The Truth Will Set You Free

Telling the truth.

It’s a basic building block of society. A moral imperative. Something we raise our kids to do; something we expect of each other. And yet, in an era where Fake News is a real and troublesome thing, it’s good to be reminded every now and then of how important telling the truth acutally is.

Truthfulness, not surprisingly, is one the Divine Qualities mentioned in the Bhagavad Gita, and while I’ve written about truth before, having the opportunity to view all sorts of virtues through a different lens has kept me interested in exploring the Divine Qualities during the course of this year. And, having spent last year focusing on delight in all its myriad and unexpected forms and often finding joy the tiniest of details, it is equally unsuprising to me that a couple of things have happend to me lately that inspired me to view truthfulness via…ballet.

Yes, ballet.

Relax, please relax — I’m not about to include video footage of myself or anyone else explaining truth via interpretative dance.

Rather, the first oddly inspirational thing that happened was that I didn’t go to the Ballet, even though I had planned to see the Australian Ballet’s final Sydney peformance of Counterpointe. The truth, difficult as it was to admit to myself, was that I was simply too tired to go. Circumstances (think sick kids, a bunch of meetings, various deadlines, a whole pile of domestic detritus and an emergency call to the Fire Brigade when my car unexpectedly started spewing petrol from its undercarriage) conspired against me, and I was exhausted.

So I owned it.

And I didn’t go.

I didn’t go, even though I would have genuinely loved to. I didn’t go, despite the fact it meant I missed out on the first live performance I’d planned to see since COVID hit. I didn’t go, which means I haven’t ventured across the Sydney Harbour Bridge in well over a year.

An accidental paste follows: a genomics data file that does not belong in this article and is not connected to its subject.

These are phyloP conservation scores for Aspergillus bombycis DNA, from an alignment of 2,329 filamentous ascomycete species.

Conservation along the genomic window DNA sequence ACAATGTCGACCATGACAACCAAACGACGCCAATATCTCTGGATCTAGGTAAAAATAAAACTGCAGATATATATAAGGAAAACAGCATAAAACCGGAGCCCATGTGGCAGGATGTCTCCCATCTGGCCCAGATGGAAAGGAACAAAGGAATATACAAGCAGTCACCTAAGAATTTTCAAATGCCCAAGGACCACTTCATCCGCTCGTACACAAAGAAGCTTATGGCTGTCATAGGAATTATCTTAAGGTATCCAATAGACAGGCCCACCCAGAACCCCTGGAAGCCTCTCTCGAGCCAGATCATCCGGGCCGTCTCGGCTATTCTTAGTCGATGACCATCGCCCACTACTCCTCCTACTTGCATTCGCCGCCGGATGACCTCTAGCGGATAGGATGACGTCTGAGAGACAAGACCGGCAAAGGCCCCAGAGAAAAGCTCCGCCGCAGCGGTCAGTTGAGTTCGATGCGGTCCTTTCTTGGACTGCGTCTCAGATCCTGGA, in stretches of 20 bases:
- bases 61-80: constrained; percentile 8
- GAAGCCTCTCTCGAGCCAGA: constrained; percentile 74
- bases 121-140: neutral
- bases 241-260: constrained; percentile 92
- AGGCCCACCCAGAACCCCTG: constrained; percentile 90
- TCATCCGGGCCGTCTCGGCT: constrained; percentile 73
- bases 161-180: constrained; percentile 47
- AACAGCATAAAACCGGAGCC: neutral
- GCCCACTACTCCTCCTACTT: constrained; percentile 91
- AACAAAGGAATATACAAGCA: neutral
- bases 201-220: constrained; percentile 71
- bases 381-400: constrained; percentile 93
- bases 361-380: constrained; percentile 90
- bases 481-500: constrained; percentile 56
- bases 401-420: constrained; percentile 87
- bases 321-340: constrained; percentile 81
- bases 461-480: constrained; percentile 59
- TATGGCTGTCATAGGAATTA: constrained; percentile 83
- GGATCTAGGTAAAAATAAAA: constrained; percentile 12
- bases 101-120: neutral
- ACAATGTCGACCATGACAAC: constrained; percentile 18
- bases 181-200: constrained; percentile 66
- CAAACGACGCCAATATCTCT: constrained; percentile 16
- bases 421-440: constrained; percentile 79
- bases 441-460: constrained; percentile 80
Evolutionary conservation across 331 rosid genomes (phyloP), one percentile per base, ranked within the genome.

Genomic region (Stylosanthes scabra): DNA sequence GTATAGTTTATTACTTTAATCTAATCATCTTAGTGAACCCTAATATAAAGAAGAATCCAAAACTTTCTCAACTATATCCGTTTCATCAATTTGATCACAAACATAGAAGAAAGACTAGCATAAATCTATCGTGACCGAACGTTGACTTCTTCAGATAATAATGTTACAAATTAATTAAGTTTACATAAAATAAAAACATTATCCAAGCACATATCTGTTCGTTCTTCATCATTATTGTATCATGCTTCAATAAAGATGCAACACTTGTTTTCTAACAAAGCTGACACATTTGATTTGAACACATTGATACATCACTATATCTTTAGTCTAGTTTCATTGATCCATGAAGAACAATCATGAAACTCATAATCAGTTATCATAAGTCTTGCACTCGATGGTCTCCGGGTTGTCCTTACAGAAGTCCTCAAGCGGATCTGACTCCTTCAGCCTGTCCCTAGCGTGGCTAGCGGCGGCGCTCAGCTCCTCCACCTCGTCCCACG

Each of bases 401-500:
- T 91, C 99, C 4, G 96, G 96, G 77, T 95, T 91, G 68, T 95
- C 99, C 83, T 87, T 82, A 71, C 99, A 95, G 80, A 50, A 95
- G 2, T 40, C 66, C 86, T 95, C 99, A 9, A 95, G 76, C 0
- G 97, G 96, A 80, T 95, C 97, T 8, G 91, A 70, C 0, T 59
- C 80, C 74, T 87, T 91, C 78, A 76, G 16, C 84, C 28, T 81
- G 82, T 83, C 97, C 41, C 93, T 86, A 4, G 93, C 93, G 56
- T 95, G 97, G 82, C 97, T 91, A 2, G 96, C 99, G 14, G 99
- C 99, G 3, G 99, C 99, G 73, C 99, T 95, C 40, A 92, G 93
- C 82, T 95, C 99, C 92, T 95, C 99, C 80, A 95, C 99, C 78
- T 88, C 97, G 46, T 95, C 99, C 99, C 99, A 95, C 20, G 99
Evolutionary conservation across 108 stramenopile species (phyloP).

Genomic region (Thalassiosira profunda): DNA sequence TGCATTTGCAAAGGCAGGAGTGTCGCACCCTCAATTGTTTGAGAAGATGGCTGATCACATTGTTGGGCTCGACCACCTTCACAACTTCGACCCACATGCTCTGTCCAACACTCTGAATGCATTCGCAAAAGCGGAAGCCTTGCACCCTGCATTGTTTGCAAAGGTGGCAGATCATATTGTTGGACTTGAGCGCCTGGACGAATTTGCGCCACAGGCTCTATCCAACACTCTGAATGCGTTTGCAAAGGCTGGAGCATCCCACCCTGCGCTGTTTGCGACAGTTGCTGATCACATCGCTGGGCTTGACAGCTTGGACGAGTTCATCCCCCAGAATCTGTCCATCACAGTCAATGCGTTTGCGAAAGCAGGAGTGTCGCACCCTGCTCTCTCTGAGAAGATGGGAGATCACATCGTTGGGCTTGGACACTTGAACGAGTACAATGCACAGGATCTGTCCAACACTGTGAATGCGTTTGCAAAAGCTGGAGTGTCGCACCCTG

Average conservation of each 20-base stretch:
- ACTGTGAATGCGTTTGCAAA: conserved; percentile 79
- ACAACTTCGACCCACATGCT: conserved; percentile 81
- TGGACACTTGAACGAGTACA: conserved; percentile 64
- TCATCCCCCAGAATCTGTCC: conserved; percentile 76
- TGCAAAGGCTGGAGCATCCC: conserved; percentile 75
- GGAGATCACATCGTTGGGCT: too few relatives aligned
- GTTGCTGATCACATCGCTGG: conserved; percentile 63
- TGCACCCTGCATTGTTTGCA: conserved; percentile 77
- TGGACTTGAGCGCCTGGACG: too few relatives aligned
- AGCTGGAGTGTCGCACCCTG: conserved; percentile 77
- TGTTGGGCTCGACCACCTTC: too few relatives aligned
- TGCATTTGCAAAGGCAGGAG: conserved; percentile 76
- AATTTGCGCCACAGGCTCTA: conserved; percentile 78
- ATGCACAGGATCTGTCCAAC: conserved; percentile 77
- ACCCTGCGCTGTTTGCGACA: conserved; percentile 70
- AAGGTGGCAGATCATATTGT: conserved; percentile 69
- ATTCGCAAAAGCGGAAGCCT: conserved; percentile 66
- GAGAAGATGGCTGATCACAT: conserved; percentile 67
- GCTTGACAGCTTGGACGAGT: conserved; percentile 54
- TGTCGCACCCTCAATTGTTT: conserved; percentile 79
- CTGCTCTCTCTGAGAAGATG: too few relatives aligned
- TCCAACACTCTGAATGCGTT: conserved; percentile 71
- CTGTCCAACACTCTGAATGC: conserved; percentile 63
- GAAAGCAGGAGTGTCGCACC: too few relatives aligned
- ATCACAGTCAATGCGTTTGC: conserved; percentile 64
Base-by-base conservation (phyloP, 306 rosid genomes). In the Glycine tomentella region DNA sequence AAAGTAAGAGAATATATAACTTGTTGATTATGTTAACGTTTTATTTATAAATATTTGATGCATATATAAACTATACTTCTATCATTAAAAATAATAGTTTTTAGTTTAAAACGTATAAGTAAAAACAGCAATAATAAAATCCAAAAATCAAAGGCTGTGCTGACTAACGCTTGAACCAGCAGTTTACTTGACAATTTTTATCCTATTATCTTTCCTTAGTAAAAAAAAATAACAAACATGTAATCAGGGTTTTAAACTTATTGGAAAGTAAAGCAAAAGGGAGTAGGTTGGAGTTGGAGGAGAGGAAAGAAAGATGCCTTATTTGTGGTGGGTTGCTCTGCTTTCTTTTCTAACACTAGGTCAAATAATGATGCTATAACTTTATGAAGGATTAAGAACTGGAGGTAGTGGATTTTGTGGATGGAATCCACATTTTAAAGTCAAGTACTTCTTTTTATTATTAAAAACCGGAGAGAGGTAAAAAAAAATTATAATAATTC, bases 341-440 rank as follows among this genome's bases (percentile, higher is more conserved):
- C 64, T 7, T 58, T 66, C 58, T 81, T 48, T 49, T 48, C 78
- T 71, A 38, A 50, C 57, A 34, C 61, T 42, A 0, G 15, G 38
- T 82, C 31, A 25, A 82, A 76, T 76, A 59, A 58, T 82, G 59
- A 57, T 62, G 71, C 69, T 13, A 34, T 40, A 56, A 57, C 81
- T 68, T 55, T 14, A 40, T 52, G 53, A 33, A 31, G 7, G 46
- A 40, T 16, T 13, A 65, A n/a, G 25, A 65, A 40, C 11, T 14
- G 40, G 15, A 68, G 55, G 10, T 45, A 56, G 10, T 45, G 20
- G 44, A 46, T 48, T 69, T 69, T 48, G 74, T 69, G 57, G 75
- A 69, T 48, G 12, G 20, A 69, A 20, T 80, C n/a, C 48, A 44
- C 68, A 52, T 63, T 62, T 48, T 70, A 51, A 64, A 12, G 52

Most importantly, I didn’t go because I was honest with myself — and, as a result, was dressed for bed before the dancers stepped on stage and was slumbering well before the final curtain fell. I deliberately chose not agonise over my decision to stay home, so I slept soundly. I did not succumb to the sickness my kids had brought home, because I consciously prioritised rest. And that meant…drumroll please…that I was free to do the things I wanted to in the days that followed.

It may not sound like much — going to bed instead of going to the ballet — but, if 2020 taught me anything, it was that the little things are often the ones that really count.

Except when you’re Rudolf Nureyev, and then the BIG things count.

And, of course, that brings me to my second inspirational thing: watching Jacqui and David Morris’ 2018 documentary Nureyev. Even though the film has its flaws (when Rachel Saltz reviewed it for the New York Times she noted in her title “His Life was High Drama: this Film Could Use More”), all of the footage depicting Nureyev is transfixing. Regardless of whether he was performing on stage, being interviewed on television, or simply walking down the street, Nureyev commanded attention — and deservedly so.

Nureyev wasn’t just a star, he was more like a comet blazing through the skies.